Writing about mental health from a feminist counselling perspective
Those of you who read my post last week know a little bit about a difficult experience I had a few years ago when I was dealing with migraines. For those of you who haven’t read it, I shared that I had been in the habit of taking on more and more until my body finally said “stop”. The chronic stress I’d been dealing with over the years, along with the acute stress of a difficult work situation, was too much for my body to handle, and it progressed to a point where I was dealing with high intensity pain on a daily basis. And that went on for a year.
So I don’t know how many of you have seen a counselor, or if you ever wonder what goes on in the world of a psychologist OUTSIDE the therapy room (“do they really do all the meditating they’re telling me is so beneficial?”) but I’ve got a little bit of insight that I’d like to share with you. I have noticed that in psychology, self care gets talked about a lot… but similar to other helping fields, the actual practice of putting ourselves as a priority is not so good. There’s a lot of TALK about work-life balance, but the structural systems within the workplace – be it nonprofit or private practice – make it really hard to actually have balance. Now, in my early 20s, I was excited enough about the work, and energetic enough, that I could “buckle down and push through”. But by the time I turned 27 – not that old – the effect of “pushing through” was starting to wear on me.
One thing I've come to realize over the years is that, contrary to popular belief, everyone has boundaries. Stick with me - I know it's so common to feel that if you're a people pleaser, it means you have "no boundaries". So let's get really clear. Boundaries are your own unique sense of what’s okay for you and what isn’t. It’s your internal understanding of what nourishes you and what doesn’t. We all have that understanding inside of us. We all have limits. What commonly happens is that over the years that we lose touch with our boundaries, or we learn that they're not important. So, with that in mind, when you start working on your own boundaries, what you're really doing is learning to listen to and respect your own limits.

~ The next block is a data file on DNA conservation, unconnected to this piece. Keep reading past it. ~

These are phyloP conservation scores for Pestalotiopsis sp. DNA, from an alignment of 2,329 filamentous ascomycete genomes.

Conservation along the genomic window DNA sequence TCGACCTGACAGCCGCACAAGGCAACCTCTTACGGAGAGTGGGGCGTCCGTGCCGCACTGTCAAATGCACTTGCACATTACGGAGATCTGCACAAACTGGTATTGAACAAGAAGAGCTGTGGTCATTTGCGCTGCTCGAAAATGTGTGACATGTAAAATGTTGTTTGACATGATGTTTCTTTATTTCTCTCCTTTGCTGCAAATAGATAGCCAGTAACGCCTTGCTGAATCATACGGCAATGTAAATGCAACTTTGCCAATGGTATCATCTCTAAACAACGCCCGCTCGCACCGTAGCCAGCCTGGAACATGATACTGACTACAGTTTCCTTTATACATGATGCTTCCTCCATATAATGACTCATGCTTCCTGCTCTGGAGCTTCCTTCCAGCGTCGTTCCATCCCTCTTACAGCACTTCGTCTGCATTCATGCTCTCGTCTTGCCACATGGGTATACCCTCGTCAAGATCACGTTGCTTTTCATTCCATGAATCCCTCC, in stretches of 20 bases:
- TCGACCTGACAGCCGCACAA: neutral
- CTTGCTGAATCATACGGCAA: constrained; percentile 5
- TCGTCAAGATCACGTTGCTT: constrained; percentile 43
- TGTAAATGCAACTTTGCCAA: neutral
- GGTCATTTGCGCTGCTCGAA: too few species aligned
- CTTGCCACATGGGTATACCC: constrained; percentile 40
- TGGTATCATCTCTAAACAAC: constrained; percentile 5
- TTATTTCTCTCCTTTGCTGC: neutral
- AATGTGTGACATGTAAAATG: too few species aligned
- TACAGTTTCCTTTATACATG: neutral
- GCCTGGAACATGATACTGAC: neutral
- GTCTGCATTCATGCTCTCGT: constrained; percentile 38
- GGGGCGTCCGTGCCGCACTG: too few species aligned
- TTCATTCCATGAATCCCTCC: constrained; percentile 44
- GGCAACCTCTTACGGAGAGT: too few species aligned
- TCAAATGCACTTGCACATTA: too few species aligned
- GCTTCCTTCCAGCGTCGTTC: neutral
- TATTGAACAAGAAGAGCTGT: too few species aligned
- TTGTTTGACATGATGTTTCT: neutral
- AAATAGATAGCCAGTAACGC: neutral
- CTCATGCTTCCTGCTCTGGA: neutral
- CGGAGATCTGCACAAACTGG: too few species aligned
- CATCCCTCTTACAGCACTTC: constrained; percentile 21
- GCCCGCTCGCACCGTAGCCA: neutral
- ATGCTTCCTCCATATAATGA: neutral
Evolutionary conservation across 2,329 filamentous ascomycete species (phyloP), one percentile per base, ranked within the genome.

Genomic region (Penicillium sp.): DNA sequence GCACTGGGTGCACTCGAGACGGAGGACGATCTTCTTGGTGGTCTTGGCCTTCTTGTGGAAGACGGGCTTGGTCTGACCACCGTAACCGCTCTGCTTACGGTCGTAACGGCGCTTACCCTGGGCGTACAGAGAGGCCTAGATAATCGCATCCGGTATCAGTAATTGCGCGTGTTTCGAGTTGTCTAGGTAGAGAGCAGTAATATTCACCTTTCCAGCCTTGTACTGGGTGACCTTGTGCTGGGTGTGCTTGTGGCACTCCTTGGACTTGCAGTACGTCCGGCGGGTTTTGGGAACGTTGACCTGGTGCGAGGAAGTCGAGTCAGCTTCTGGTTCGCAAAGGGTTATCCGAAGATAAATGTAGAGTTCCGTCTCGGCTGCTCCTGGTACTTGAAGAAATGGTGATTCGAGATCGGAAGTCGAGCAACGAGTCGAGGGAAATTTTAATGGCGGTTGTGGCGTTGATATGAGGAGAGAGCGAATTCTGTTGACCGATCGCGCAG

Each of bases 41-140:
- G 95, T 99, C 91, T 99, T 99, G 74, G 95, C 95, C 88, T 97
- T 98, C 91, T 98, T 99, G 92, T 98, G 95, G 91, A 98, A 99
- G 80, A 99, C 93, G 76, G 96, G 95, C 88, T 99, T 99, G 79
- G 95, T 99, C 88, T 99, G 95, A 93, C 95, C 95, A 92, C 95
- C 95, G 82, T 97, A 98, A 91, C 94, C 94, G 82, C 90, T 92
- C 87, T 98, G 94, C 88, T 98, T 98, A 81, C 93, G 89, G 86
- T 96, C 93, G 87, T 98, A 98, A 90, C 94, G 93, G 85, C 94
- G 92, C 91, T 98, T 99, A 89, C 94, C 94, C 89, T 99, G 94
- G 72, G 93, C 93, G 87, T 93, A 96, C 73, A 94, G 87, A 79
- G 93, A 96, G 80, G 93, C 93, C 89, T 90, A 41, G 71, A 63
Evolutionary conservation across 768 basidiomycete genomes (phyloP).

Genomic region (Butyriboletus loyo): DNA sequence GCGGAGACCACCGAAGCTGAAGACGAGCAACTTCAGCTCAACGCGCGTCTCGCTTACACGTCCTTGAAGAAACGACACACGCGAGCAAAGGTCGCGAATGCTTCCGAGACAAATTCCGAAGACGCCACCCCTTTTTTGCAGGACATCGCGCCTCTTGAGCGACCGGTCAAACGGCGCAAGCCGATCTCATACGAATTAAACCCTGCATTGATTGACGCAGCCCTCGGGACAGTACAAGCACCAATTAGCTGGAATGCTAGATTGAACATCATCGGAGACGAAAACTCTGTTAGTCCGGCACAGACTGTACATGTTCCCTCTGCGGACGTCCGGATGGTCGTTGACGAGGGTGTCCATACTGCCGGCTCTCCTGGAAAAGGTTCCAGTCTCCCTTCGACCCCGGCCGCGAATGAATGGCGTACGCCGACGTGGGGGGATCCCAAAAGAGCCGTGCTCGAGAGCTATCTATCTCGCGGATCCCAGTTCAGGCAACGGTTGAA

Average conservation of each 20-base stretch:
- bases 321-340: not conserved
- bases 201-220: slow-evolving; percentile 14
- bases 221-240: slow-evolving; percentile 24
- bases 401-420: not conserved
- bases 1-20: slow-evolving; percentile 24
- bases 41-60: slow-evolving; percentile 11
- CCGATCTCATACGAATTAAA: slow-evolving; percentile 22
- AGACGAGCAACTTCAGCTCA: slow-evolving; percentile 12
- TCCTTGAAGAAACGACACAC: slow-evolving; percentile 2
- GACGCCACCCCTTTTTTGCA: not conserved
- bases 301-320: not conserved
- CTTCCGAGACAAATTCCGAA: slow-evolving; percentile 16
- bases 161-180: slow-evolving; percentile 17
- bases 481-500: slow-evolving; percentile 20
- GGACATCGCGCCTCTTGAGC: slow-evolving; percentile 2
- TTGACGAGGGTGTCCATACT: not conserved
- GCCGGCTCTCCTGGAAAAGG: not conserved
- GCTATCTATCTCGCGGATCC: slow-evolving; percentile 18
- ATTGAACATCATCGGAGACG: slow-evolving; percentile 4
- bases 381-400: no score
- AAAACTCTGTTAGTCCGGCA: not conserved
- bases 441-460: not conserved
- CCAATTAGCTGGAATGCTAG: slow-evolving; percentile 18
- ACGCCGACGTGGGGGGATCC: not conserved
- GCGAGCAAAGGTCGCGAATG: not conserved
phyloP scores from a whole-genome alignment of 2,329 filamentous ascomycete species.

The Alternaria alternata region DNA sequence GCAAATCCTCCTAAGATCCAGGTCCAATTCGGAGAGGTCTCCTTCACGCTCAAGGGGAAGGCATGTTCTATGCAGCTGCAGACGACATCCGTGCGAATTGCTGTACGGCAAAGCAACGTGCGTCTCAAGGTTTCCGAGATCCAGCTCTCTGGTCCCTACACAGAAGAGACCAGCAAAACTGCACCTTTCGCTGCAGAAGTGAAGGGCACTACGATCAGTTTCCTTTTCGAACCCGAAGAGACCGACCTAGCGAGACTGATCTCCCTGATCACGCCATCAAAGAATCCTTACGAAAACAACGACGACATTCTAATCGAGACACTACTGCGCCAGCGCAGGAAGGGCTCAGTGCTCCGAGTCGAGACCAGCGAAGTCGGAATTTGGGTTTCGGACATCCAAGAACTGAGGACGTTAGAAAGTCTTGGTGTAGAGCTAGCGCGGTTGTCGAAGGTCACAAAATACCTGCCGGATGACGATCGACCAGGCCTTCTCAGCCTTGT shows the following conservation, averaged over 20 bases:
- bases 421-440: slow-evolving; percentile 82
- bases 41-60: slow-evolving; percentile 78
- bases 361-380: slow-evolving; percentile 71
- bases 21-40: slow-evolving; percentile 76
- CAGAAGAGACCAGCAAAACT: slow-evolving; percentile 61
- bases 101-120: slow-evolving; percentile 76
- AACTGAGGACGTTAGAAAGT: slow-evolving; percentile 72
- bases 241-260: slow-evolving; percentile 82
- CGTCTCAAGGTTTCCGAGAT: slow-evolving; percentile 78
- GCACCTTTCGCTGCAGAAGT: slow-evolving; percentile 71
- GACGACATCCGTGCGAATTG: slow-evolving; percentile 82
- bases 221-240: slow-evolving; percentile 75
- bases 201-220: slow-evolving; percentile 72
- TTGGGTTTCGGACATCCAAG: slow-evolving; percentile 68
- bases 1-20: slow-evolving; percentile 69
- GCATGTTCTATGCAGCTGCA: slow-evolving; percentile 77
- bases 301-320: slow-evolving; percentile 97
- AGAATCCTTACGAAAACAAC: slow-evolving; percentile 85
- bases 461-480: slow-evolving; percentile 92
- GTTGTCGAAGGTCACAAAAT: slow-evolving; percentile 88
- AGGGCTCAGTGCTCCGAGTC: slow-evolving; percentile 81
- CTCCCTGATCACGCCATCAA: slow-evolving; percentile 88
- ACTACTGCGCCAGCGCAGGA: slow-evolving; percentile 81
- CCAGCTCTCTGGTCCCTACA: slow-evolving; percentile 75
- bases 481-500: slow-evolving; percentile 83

"I can be so caring to my friends, my family, to anyone who needs it... but me? I don't deserve it..."
I hear this kind of sentiment time and time again from clients. The idea of self-care is nice, and they agree with the theory of honoring our own needs... but as an actual practice? Well, that's for other people. I mean, who am I to take up space, to have a voice, to need a break sometimes? If I really allow myself that, isn't it indulgent? What if it takes support from someone else who needs it more?
Nicole Perry is a Registered Psychologist and writer with a private practice in Edmonton. Her approach is collaborative and feminist at its heart. She specializes in healing trauma, building shame resilience, and setting boundaries.
About the Blog
This space will provide information, stories, and answers to big questions about some of my favorite topics - boundaries, burnout, trauma, self compassion, and shame resilience - all from a feminist counselling perspective. It's also a space I'm exploring and refining new ideas.
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